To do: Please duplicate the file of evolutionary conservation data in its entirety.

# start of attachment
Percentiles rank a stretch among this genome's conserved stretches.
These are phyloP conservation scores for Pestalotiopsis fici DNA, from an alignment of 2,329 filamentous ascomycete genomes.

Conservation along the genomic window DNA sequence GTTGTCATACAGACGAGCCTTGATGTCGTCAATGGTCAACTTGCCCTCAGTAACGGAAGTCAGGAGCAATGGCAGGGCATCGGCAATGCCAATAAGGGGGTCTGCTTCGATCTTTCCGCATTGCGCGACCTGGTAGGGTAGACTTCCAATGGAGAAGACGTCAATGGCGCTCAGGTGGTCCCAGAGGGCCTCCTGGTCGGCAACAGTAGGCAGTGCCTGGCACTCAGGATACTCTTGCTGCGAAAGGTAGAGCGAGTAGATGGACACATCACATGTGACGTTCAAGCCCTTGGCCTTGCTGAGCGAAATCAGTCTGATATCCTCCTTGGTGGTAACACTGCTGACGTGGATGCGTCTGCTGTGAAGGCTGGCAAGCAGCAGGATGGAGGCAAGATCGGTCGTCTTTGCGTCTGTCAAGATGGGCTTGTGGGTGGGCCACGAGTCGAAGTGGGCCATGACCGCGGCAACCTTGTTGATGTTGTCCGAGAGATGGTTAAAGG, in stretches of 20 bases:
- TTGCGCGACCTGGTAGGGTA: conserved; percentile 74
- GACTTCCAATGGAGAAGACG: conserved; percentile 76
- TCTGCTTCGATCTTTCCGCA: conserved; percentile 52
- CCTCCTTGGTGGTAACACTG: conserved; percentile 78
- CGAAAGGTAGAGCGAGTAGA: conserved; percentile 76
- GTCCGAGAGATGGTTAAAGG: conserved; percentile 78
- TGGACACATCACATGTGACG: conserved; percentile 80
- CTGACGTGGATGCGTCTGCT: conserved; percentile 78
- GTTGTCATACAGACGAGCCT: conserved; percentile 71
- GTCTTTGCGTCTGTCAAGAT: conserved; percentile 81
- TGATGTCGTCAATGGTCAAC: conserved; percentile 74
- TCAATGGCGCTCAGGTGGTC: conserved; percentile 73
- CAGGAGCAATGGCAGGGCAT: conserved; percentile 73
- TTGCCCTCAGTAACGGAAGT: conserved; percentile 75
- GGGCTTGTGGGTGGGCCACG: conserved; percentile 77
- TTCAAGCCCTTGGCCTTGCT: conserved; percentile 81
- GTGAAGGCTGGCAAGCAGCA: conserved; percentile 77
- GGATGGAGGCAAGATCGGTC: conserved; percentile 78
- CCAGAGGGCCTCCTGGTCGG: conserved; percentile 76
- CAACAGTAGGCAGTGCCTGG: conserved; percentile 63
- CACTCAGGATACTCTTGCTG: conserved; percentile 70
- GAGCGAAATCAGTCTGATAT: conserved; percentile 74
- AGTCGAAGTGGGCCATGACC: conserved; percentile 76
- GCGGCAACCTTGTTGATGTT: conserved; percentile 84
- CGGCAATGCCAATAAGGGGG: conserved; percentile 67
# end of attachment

Percentiles rank a stretch among this genome's conserved stretches.
These are phyloP conservation scores for Pestalotiopsis fici DNA, from an alignment of 2,329 filamentous ascomycete genomes.

Conservation along the genomic window DNA sequence GTTGTCATACAGACGAGCCTTGATGTCGTCAATGGTCAACTTGCCCTCAGTAACGGAAGTCAGGAGCAATGGCAGGGCATCGGCAATGCCAATAAGGGGGTCTGCTTCGATCTTTCCGCATTGCGCGACCTGGTAGGGTAGACTTCCAATGGAGAAGACGTCAATGGCGCTCAGGTGGTCCCAGAGGGCCTCCTGGTCGGCAACAGTAGGCAGTGCCTGGCACTCAGGATACTCTTGCTGCGAAAGGTAGAGCGAGTAGATGGACACATCACATGTGACGTTCAAGCCCTTGGCCTTGCTGAGCGAAATCAGTCTGATATCCTCCTTGGTGGTAACACTGCTGACGTGGATGCGTCTGCTGTGAAGGCTGGCAAGCAGCAGGATGGAGGCAAGATCGGTCGTCTTTGCGTCTGTCAAGATGGGCTTGTGGGTGGGCCACGAGTCGAAGTGGGCCATGACCGCGGCAACCTTGTTGATGTTGTCCGAGAGATGGTTAAAGG, in stretches of 20 bases:
- TTGCGCGACCTGGTAGGGTA: conserved; percentile 74
- GACTTCCAATGGAGAAGACG: conserved; percentile 76
- TCTGCTTCGATCTTTCCGCA: conserved; percentile 52
- CCTCCTTGGTGGTAACACTG: conserved; percentile 78
- CGAAAGGTAGAGCGAGTAGA: conserved; percentile 76
- GTCCGAGAGATGGTTAAAGG: conserved; percentile 78
- TGGACACATCACATGTGACG: conserved; percentile 80
- CTGACGTGGATGCGTCTGCT: conserved; percentile 78
- GTTGTCATACAGACGAGCCT: conserved; percentile 71
- GTCTTTGCGTCTGTCAAGAT: conserved; percentile 81
- TGATGTCGTCAATGGTCAAC: conserved; percentile 74
- TCAATGGCGCTCAGGTGGTC: conserved; percentile 73
- CAGGAGCAATGGCAGGGCAT: conserved; percentile 73
- TTGCCCTCAGTAACGGAAGT: conserved; percentile 75
- GGGCTTGTGGGTGGGCCACG: conserved; percentile 77
- TTCAAGCCCTTGGCCTTGCT: conserved; percentile 81
- GTGAAGGCTGGCAAGCAGCA: conserved; percentile 77
- GGATGGAGGCAAGATCGGTC: conserved; percentile 78
- CCAGAGGGCCTCCTGGTCGG: conserved; percentile 76
- CAACAGTAGGCAGTGCCTGG: conserved; percentile 63
- CACTCAGGATACTCTTGCTG: conserved; percentile 70
- GAGCGAAATCAGTCTGATAT: conserved; percentile 74
- AGTCGAAGTGGGCCATGACC: conserved; percentile 76
- GCGGCAACCTTGTTGATGTT: conserved; percentile 84
- CGGCAATGCCAATAAGGGGG: conserved; percentile 67